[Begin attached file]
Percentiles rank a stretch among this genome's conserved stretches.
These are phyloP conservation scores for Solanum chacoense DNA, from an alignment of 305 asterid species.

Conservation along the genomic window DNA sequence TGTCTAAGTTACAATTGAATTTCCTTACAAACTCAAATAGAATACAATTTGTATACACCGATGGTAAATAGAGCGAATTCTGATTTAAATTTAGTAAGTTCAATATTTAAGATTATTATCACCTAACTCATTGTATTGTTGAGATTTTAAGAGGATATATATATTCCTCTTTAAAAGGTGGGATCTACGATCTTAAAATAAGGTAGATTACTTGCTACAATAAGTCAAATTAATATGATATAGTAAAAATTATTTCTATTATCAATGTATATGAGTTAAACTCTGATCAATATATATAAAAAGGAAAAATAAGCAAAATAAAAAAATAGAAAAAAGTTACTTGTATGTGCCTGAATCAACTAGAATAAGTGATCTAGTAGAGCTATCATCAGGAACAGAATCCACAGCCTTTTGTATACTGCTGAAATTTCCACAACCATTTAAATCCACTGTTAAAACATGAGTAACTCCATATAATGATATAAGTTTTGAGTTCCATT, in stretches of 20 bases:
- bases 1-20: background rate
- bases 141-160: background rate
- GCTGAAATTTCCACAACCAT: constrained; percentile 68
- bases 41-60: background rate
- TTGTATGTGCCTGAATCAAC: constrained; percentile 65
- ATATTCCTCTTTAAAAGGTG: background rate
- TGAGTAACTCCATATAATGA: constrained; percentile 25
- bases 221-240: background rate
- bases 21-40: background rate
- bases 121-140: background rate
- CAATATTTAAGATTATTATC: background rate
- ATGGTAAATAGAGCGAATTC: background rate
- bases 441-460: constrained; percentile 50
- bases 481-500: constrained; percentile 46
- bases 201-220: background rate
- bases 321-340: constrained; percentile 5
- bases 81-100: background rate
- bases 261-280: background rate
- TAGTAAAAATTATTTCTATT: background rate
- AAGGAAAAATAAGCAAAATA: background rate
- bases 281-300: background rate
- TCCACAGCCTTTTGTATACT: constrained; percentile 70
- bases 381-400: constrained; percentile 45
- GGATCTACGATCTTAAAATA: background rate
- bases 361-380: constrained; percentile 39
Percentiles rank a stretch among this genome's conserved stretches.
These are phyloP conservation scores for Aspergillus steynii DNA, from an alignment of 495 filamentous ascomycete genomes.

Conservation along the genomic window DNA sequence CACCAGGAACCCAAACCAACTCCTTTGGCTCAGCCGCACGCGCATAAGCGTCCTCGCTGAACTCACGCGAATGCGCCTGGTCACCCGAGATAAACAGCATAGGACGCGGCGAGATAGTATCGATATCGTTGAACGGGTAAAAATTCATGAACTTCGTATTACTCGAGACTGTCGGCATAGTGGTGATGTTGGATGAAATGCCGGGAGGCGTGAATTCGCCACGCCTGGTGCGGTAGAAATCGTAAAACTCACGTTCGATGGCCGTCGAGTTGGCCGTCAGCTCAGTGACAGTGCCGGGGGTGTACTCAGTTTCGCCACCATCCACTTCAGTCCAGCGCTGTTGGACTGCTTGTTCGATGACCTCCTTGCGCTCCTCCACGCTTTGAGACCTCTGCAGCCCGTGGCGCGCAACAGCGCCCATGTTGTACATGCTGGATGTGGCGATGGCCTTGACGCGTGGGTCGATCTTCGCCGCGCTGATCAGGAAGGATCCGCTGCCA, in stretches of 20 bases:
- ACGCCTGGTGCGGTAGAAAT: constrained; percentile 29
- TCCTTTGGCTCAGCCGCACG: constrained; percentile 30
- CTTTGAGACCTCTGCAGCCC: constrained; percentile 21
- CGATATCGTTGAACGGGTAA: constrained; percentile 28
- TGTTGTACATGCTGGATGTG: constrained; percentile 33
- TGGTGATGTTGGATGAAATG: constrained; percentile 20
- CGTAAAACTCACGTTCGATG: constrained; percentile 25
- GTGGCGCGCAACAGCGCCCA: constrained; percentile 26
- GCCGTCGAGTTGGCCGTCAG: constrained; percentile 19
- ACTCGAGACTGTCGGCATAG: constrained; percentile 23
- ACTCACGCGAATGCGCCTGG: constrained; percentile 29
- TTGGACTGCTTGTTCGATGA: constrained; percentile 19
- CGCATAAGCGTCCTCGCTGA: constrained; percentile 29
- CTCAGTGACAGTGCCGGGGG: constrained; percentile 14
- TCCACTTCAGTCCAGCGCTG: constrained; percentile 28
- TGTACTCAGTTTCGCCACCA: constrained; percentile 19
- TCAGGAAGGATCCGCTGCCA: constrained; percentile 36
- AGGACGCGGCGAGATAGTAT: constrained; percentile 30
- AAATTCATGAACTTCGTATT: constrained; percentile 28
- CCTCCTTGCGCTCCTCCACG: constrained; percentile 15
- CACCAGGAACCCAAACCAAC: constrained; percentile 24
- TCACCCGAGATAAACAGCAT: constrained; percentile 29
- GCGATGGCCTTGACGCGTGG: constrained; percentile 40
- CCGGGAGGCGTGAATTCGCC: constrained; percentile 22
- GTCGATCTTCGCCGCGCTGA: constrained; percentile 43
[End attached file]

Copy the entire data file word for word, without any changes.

Percentiles rank a stretch among this genome's conserved stretches.
These are phyloP conservation scores for Solanum chacoense DNA, from an alignment of 305 asterid species.

Conservation along the genomic window DNA sequence TGTCTAAGTTACAATTGAATTTCCTTACAAACTCAAATAGAATACAATTTGTATACACCGATGGTAAATAGAGCGAATTCTGATTTAAATTTAGTAAGTTCAATATTTAAGATTATTATCACCTAACTCATTGTATTGTTGAGATTTTAAGAGGATATATATATTCCTCTTTAAAAGGTGGGATCTACGATCTTAAAATAAGGTAGATTACTTGCTACAATAAGTCAAATTAATATGATATAGTAAAAATTATTTCTATTATCAATGTATATGAGTTAAACTCTGATCAATATATATAAAAAGGAAAAATAAGCAAAATAAAAAAATAGAAAAAAGTTACTTGTATGTGCCTGAATCAACTAGAATAAGTGATCTAGTAGAGCTATCATCAGGAACAGAATCCACAGCCTTTTGTATACTGCTGAAATTTCCACAACCATTTAAATCCACTGTTAAAACATGAGTAACTCCATATAATGATATAAGTTTTGAGTTCCATT, in stretches of 20 bases:
- bases 1-20: background rate
- bases 141-160: background rate
- GCTGAAATTTCCACAACCAT: constrained; percentile 68
- bases 41-60: background rate
- TTGTATGTGCCTGAATCAAC: constrained; percentile 65
- ATATTCCTCTTTAAAAGGTG: background rate
- TGAGTAACTCCATATAATGA: constrained; percentile 25
- bases 221-240: background rate
- bases 21-40: background rate
- bases 121-140: background rate
- CAATATTTAAGATTATTATC: background rate
- ATGGTAAATAGAGCGAATTC: background rate
- bases 441-460: constrained; percentile 50
- bases 481-500: constrained; percentile 46
- bases 201-220: background rate
- bases 321-340: constrained; percentile 5
- bases 81-100: background rate
- bases 261-280: background rate
- TAGTAAAAATTATTTCTATT: background rate
- AAGGAAAAATAAGCAAAATA: background rate
- bases 281-300: background rate
- TCCACAGCCTTTTGTATACT: constrained; percentile 70
- bases 381-400: constrained; percentile 45
- GGATCTACGATCTTAAAATA: background rate
- bases 361-380: constrained; percentile 39
Percentiles rank a stretch among this genome's conserved stretches.
These are phyloP conservation scores for Aspergillus steynii DNA, from an alignment of 495 filamentous ascomycete genomes.

Conservation along the genomic window DNA sequence CACCAGGAACCCAAACCAACTCCTTTGGCTCAGCCGCACGCGCATAAGCGTCCTCGCTGAACTCACGCGAATGCGCCTGGTCACCCGAGATAAACAGCATAGGACGCGGCGAGATAGTATCGATATCGTTGAACGGGTAAAAATTCATGAACTTCGTATTACTCGAGACTGTCGGCATAGTGGTGATGTTGGATGAAATGCCGGGAGGCGTGAATTCGCCACGCCTGGTGCGGTAGAAATCGTAAAACTCACGTTCGATGGCCGTCGAGTTGGCCGTCAGCTCAGTGACAGTGCCGGGGGTGTACTCAGTTTCGCCACCATCCACTTCAGTCCAGCGCTGTTGGACTGCTTGTTCGATGACCTCCTTGCGCTCCTCCACGCTTTGAGACCTCTGCAGCCCGTGGCGCGCAACAGCGCCCATGTTGTACATGCTGGATGTGGCGATGGCCTTGACGCGTGGGTCGATCTTCGCCGCGCTGATCAGGAAGGATCCGCTGCCA, in stretches of 20 bases:
- ACGCCTGGTGCGGTAGAAAT: constrained; percentile 29
- TCCTTTGGCTCAGCCGCACG: constrained; percentile 30
- CTTTGAGACCTCTGCAGCCC: constrained; percentile 21
- CGATATCGTTGAACGGGTAA: constrained; percentile 28
- TGTTGTACATGCTGGATGTG: constrained; percentile 33
- TGGTGATGTTGGATGAAATG: constrained; percentile 20
- CGTAAAACTCACGTTCGATG: constrained; percentile 25
- GTGGCGCGCAACAGCGCCCA: constrained; percentile 26
- GCCGTCGAGTTGGCCGTCAG: constrained; percentile 19
- ACTCGAGACTGTCGGCATAG: constrained; percentile 23
- ACTCACGCGAATGCGCCTGG: constrained; percentile 29
- TTGGACTGCTTGTTCGATGA: constrained; percentile 19
- CGCATAAGCGTCCTCGCTGA: constrained; percentile 29
- CTCAGTGACAGTGCCGGGGG: constrained; percentile 14
- TCCACTTCAGTCCAGCGCTG: constrained; percentile 28
- TGTACTCAGTTTCGCCACCA: constrained; percentile 19
- TCAGGAAGGATCCGCTGCCA: constrained; percentile 36
- AGGACGCGGCGAGATAGTAT: constrained; percentile 30
- AAATTCATGAACTTCGTATT: constrained; percentile 28
- CCTCCTTGCGCTCCTCCACG: constrained; percentile 15
- CACCAGGAACCCAAACCAAC: constrained; percentile 24
- TCACCCGAGATAAACAGCAT: constrained; percentile 29
- GCGATGGCCTTGACGCGTGG: constrained; percentile 40
- CCGGGAGGCGTGAATTCGCC: constrained; percentile 22
- GTCGATCTTCGCCGCGCTGA: constrained; percentile 43